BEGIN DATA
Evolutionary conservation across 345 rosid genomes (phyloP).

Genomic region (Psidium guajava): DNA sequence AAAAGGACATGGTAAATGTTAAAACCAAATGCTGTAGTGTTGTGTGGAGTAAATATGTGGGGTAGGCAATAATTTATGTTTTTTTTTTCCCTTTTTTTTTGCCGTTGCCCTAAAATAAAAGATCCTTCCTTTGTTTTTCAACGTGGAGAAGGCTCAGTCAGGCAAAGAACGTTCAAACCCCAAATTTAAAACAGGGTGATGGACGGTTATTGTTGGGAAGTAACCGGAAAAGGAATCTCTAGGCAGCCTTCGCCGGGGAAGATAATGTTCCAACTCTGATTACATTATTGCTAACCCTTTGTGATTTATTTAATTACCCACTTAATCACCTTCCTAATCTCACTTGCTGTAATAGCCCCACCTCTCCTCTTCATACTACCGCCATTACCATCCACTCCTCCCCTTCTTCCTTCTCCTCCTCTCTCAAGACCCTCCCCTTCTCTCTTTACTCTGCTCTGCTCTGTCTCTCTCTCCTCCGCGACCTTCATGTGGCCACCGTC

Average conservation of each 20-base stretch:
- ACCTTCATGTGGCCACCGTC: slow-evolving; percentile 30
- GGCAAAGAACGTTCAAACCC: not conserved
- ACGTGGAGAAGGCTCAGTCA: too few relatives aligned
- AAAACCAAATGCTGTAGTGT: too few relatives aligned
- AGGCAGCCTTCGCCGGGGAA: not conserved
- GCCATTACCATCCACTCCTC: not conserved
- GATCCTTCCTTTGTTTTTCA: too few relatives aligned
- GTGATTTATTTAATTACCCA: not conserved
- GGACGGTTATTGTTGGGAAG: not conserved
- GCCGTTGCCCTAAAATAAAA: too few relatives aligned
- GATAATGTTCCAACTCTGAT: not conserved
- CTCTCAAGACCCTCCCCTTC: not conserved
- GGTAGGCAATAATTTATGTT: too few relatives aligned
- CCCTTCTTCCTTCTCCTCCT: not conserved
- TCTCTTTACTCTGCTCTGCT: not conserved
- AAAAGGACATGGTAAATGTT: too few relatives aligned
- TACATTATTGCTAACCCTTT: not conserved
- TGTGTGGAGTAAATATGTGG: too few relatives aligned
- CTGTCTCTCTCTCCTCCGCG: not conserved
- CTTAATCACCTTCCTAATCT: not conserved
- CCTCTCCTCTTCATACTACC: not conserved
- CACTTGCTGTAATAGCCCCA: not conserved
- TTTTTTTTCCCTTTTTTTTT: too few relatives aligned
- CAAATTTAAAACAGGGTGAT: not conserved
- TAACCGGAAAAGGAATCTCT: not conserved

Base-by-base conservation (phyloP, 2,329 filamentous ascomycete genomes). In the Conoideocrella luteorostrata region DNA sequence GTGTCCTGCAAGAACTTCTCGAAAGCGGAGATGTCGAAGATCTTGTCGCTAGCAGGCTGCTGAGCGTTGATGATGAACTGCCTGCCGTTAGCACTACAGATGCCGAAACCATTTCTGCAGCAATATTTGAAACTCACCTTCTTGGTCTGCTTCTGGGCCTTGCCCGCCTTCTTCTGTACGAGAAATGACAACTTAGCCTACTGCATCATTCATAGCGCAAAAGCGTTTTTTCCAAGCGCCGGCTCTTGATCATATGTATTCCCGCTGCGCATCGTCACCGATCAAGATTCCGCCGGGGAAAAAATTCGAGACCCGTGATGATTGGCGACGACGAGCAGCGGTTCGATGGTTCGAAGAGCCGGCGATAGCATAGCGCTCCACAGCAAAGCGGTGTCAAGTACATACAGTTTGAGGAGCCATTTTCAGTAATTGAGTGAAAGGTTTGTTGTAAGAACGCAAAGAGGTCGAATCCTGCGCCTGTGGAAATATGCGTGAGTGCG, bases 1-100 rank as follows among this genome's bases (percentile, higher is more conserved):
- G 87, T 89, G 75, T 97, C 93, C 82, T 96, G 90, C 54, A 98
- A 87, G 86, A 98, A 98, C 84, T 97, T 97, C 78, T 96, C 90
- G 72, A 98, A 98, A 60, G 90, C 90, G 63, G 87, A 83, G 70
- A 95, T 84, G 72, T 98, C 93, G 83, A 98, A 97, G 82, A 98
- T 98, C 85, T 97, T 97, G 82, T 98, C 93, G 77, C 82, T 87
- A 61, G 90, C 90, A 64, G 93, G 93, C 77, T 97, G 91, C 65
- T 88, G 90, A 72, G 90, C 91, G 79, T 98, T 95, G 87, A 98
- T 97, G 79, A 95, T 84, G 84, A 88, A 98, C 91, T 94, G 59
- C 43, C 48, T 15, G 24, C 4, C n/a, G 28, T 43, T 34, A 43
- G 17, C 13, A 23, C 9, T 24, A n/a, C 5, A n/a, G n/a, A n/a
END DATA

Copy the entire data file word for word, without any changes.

Evolutionary conservation across 345 rosid genomes (phyloP).

Genomic region (Psidium guajava): DNA sequence AAAAGGACATGGTAAATGTTAAAACCAAATGCTGTAGTGTTGTGTGGAGTAAATATGTGGGGTAGGCAATAATTTATGTTTTTTTTTTCCCTTTTTTTTTGCCGTTGCCCTAAAATAAAAGATCCTTCCTTTGTTTTTCAACGTGGAGAAGGCTCAGTCAGGCAAAGAACGTTCAAACCCCAAATTTAAAACAGGGTGATGGACGGTTATTGTTGGGAAGTAACCGGAAAAGGAATCTCTAGGCAGCCTTCGCCGGGGAAGATAATGTTCCAACTCTGATTACATTATTGCTAACCCTTTGTGATTTATTTAATTACCCACTTAATCACCTTCCTAATCTCACTTGCTGTAATAGCCCCACCTCTCCTCTTCATACTACCGCCATTACCATCCACTCCTCCCCTTCTTCCTTCTCCTCCTCTCTCAAGACCCTCCCCTTCTCTCTTTACTCTGCTCTGCTCTGTCTCTCTCTCCTCCGCGACCTTCATGTGGCCACCGTC

Average conservation of each 20-base stretch:
- ACCTTCATGTGGCCACCGTC: slow-evolving; percentile 30
- GGCAAAGAACGTTCAAACCC: not conserved
- ACGTGGAGAAGGCTCAGTCA: too few relatives aligned
- AAAACCAAATGCTGTAGTGT: too few relatives aligned
- AGGCAGCCTTCGCCGGGGAA: not conserved
- GCCATTACCATCCACTCCTC: not conserved
- GATCCTTCCTTTGTTTTTCA: too few relatives aligned
- GTGATTTATTTAATTACCCA: not conserved
- GGACGGTTATTGTTGGGAAG: not conserved
- GCCGTTGCCCTAAAATAAAA: too few relatives aligned
- GATAATGTTCCAACTCTGAT: not conserved
- CTCTCAAGACCCTCCCCTTC: not conserved
- GGTAGGCAATAATTTATGTT: too few relatives aligned
- CCCTTCTTCCTTCTCCTCCT: not conserved
- TCTCTTTACTCTGCTCTGCT: not conserved
- AAAAGGACATGGTAAATGTT: too few relatives aligned
- TACATTATTGCTAACCCTTT: not conserved
- TGTGTGGAGTAAATATGTGG: too few relatives aligned
- CTGTCTCTCTCTCCTCCGCG: not conserved
- CTTAATCACCTTCCTAATCT: not conserved
- CCTCTCCTCTTCATACTACC: not conserved
- CACTTGCTGTAATAGCCCCA: not conserved
- TTTTTTTTCCCTTTTTTTTT: too few relatives aligned
- CAAATTTAAAACAGGGTGAT: not conserved
- TAACCGGAAAAGGAATCTCT: not conserved

Base-by-base conservation (phyloP, 2,329 filamentous ascomycete genomes). In the Conoideocrella luteorostrata region DNA sequence GTGTCCTGCAAGAACTTCTCGAAAGCGGAGATGTCGAAGATCTTGTCGCTAGCAGGCTGCTGAGCGTTGATGATGAACTGCCTGCCGTTAGCACTACAGATGCCGAAACCATTTCTGCAGCAATATTTGAAACTCACCTTCTTGGTCTGCTTCTGGGCCTTGCCCGCCTTCTTCTGTACGAGAAATGACAACTTAGCCTACTGCATCATTCATAGCGCAAAAGCGTTTTTTCCAAGCGCCGGCTCTTGATCATATGTATTCCCGCTGCGCATCGTCACCGATCAAGATTCCGCCGGGGAAAAAATTCGAGACCCGTGATGATTGGCGACGACGAGCAGCGGTTCGATGGTTCGAAGAGCCGGCGATAGCATAGCGCTCCACAGCAAAGCGGTGTCAAGTACATACAGTTTGAGGAGCCATTTTCAGTAATTGAGTGAAAGGTTTGTTGTAAGAACGCAAAGAGGTCGAATCCTGCGCCTGTGGAAATATGCGTGAGTGCG, bases 1-100 rank as follows among this genome's bases (percentile, higher is more conserved):
- G 87, T 89, G 75, T 97, C 93, C 82, T 96, G 90, C 54, A 98
- A 87, G 86, A 98, A 98, C 84, T 97, T 97, C 78, T 96, C 90
- G 72, A 98, A 98, A 60, G 90, C 90, G 63, G 87, A 83, G 70
- A 95, T 84, G 72, T 98, C 93, G 83, A 98, A 97, G 82, A 98
- T 98, C 85, T 97, T 97, G 82, T 98, C 93, G 77, C 82, T 87
- A 61, G 90, C 90, A 64, G 93, G 93, C 77, T 97, G 91, C 65
- T 88, G 90, A 72, G 90, C 91, G 79, T 98, T 95, G 87, A 98
- T 97, G 79, A 95, T 84, G 84, A 88, A 98, C 91, T 94, G 59
- C 43, C 48, T 15, G 24, C 4, C n/a, G 28, T 43, T 34, A 43
- G 17, C 13, A 23, C 9, T 24, A n/a, C 5, A n/a, G n/a, A n/a